Tuesday, March 31, 2015

Under Magnolia


Frances Mayes was the keynote speaker last weekend and though I'd cherished hopes of of getting to tell her how much I love her books on Tuscany (Under the Tuscan Sun on audiobook has enlivened many an ironing session,) it was not to be. She was not staying at our bed and breakfast and though she was was at the Saturday night dinner for the authors, she was at a different table.


I have long felt a kinship with Mayes, just from reading the books about Tuscany -- we are almost the same age; we both grew up in the South with somewhat volatile family situations; we both moved to someplace where we were 'strangers in a strange land.'   We both learned to love and appreciate our new neighbors. (She got the better deal, as far as local food goes, alas...)

Mayes has a new book out, a memoir about her youth. I purchased it and began reading it right away. As I read I kept nodding my  head -- yes, I remember the frozen fruit salad, the linen dresses, reading The Girl of the Limberlost, listening to angry voices somewhere else in the house at night, Capezios and crin0lines, green beans cooked with salt pork till they fall apart,  wedding presents spread out on tables all over the house for my mother's friends to come look at,  a little too much alcohol and not quite enough money . . .


Mayes  spent two years at Randoph- Macon where the dorm curfews and  rules were even stricter than those I experienced during my one year at Emory. Then it got really weird. 

She transferred to University of Florida.  As did I.  I'm pretty sure that we were there at the same time. She mentions a class in Chaucer where she memorizes the opening to the Canterbury Tales. I took that class. (Whan that Aprille with its showeres sote/ The droughte of Marche hath perced to the roote . . .)  Were we in the same class?

She got a job at Donigan's -- the popular clothing store near campus and not far from the upstairs-over-the-real estate-office where I lived.  I spent far too much of my allowance there on madras blouses and Villager shirtwaists -- did we bump elbows, do you suppose?

Obviously this book resonated with me in a very big way. But even without all these points of convergence, I'd have loved it for Mayes's crystalline prose, her evocative descriptions, and her deep appreciation for the mysteries of families, love, and life.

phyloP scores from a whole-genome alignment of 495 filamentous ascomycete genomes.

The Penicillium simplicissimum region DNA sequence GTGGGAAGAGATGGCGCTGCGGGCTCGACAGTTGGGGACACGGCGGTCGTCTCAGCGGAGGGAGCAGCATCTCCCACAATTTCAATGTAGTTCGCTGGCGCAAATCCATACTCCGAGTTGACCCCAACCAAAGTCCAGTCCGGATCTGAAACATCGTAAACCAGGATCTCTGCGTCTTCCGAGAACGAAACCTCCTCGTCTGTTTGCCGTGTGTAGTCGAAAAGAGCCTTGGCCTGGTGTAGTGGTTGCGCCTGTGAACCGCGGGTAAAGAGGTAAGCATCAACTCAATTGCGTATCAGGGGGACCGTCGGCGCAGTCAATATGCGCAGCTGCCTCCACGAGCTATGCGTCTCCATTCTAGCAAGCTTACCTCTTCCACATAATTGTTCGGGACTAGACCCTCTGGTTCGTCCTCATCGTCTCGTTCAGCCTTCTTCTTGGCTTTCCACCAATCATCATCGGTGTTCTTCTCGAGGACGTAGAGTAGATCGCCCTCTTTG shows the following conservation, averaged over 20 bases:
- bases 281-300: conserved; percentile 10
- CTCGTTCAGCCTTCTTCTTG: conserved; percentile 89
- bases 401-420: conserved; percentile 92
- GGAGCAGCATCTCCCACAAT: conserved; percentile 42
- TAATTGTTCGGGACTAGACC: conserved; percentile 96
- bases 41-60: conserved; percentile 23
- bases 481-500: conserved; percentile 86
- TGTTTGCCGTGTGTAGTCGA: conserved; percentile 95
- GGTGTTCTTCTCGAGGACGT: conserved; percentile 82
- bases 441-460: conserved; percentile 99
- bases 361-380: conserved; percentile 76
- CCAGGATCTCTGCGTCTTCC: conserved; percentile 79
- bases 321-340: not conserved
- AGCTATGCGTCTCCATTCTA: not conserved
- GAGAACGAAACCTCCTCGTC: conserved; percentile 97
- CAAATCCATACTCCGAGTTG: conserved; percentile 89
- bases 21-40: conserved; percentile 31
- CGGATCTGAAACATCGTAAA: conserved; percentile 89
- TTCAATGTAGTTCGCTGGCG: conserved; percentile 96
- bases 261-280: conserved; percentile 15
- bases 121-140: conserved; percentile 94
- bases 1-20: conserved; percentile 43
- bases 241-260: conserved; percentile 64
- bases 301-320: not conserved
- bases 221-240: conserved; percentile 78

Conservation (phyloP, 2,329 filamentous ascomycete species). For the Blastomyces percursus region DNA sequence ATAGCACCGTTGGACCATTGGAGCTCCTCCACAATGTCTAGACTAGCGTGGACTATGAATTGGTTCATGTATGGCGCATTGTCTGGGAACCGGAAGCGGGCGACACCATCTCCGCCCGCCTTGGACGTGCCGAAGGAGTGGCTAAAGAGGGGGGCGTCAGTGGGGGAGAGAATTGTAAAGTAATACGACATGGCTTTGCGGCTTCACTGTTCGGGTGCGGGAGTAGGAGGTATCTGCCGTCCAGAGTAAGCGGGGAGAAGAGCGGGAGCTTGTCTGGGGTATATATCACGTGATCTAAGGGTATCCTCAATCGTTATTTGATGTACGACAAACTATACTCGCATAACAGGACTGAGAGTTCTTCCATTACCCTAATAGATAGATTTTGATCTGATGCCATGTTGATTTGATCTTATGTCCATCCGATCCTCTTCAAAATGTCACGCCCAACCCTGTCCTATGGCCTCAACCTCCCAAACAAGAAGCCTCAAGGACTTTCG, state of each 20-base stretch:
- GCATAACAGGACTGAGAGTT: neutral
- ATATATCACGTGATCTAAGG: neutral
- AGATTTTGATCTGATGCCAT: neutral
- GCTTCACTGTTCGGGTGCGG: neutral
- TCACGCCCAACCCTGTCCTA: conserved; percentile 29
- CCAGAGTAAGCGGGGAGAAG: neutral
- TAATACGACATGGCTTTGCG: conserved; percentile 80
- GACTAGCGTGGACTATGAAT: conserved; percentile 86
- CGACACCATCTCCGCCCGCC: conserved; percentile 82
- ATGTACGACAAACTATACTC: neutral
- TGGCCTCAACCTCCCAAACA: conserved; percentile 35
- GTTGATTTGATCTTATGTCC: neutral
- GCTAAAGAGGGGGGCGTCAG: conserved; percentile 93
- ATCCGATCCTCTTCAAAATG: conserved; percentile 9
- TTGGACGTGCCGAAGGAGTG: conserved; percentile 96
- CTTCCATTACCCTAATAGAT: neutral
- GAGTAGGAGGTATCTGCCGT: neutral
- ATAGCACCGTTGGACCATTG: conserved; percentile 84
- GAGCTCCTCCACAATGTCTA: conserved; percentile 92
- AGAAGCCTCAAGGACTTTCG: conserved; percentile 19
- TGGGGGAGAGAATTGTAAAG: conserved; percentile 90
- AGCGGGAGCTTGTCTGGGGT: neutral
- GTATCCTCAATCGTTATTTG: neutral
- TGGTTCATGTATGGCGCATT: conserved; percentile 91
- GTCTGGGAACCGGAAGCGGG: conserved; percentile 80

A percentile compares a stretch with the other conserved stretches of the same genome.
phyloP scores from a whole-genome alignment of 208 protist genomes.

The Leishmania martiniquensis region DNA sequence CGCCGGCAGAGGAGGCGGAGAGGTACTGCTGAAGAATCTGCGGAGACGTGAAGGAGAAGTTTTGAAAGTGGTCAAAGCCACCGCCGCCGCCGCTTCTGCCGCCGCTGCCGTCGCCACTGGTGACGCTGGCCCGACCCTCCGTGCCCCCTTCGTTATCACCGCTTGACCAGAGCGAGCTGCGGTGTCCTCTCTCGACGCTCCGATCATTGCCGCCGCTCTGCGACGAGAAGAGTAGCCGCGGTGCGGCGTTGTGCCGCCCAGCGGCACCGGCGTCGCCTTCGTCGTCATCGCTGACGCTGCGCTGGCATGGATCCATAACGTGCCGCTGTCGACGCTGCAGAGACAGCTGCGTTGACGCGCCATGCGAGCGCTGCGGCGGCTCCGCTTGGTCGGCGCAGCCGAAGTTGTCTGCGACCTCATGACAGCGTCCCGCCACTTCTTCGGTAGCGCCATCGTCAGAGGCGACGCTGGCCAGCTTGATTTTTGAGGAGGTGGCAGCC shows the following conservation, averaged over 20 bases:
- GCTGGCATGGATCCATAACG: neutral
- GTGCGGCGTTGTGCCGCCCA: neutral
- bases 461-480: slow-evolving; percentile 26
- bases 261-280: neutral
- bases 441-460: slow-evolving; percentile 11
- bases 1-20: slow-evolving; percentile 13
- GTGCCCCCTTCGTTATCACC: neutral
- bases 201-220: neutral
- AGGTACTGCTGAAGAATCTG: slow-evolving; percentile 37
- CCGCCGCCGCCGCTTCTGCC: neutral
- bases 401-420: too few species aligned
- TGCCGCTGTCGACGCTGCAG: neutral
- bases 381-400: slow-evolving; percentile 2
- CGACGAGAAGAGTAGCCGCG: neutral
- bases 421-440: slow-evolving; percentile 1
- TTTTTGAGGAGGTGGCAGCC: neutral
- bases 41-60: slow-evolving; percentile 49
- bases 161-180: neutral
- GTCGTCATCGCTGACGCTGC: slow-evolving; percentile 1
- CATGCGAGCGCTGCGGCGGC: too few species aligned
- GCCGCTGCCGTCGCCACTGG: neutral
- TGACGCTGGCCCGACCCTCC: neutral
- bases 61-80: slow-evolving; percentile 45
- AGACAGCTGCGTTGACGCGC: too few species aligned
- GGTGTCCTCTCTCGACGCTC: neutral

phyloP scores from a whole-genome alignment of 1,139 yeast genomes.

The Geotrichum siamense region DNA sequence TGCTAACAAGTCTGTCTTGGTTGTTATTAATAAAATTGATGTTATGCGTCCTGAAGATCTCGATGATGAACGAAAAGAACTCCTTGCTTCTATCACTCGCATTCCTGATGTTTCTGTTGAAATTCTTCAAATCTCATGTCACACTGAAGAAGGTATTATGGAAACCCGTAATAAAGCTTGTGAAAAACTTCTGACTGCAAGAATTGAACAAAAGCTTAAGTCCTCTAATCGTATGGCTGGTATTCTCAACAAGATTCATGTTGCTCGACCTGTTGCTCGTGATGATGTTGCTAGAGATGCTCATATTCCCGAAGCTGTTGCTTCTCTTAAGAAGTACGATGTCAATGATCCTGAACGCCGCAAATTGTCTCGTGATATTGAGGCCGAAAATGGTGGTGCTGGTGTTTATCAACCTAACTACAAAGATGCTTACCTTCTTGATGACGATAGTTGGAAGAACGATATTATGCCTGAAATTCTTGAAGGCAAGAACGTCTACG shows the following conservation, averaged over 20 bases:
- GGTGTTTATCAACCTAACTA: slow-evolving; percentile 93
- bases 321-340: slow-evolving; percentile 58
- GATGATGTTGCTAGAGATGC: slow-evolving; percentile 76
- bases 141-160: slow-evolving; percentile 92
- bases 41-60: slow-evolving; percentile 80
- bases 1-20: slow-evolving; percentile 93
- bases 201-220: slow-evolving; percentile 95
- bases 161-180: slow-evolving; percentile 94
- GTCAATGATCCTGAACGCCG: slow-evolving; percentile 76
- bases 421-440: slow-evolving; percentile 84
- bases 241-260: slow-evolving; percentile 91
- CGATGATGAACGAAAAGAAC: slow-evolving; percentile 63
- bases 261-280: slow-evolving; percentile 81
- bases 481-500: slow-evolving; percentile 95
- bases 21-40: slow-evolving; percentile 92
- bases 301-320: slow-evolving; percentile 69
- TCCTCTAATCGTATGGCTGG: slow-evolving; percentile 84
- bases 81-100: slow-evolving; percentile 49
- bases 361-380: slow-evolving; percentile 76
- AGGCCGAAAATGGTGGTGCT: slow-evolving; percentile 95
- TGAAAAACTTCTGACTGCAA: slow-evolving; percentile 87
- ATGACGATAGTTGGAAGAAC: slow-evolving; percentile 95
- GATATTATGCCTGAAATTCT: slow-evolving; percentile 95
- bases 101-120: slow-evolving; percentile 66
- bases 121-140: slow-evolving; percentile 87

Oh, Frances -- how I wish we'd been trapped in an elevator long enough for a good session of did you know and do you remember.

Probably just as well it didn't happen.
                              
                                       There's more about Frances Mayes and her books HERE

9 comments:

Ms. A said...

Gives you that "it's a small world" feeling! How cool is that!

Barbara R. said...

How great to have such a connection with another good author! I'll definitely want to read her Magnolia book. Amazing how you just happened to have such lovely Magnolia blossom photos!

Frances said...

Vicki, I'm sorry that you didn't have an opportunity to do any mingling with Frances Mayes. It actually seems odd that she would have not interacted more with other writers.

It is interesting to think about how many others have these shared youthful memories. Frozen fruit salad, campus rules, madras, Capezios, or even Pappagallo shoes. And more.

Have you read about the sudden decision to close Sweet Briar College? I think that there might be a plot for a mystery novel there.

xo

Carol Crump Bryner said...

So sorry you weren't able to connect with Frances Mayes. But it sounds like you have connections through your writing - I loved reading about those overlaps of time and place and events.

I was once in an elevator with Terry Tempest Williams, and she was so gracious and kind. It does add to the admiration you feel for a writer when you can speak to them on a personal level and they look you in the eye and listen as well as talk.

NCmountainwoman said...

All those things are familiar to me as well. I have never read nor seen the movie Tuscan Sun. But it's on sale for Kindle for $1.99. Your post and the sale made me think I should order it and read it. I never cast aside a good omen.

katy gilmore said...

Loved this! And will be fun to read a new Frances Mayes! And, just for the record, in college no where near the south, I had to memorize those lines also! It must be an English major thing, like a secret handshake with extra ees and vowels! xo

Vicki Lane said...

Frances, I'd heard about Sweet Briar -- yes, it would make a good story. I hope someone seizes the opportunity.

Yes, I downloaded UNDER THE TUSCAN SUN too -- such a bargain! I have the audio version read by Mayes but it's on cassettes and they wear out.

Thérèse said...

You should let know Frances Mayes through her blog Vicky, it would be fun.

Thérèse said...

Wonderful magnolias pictures!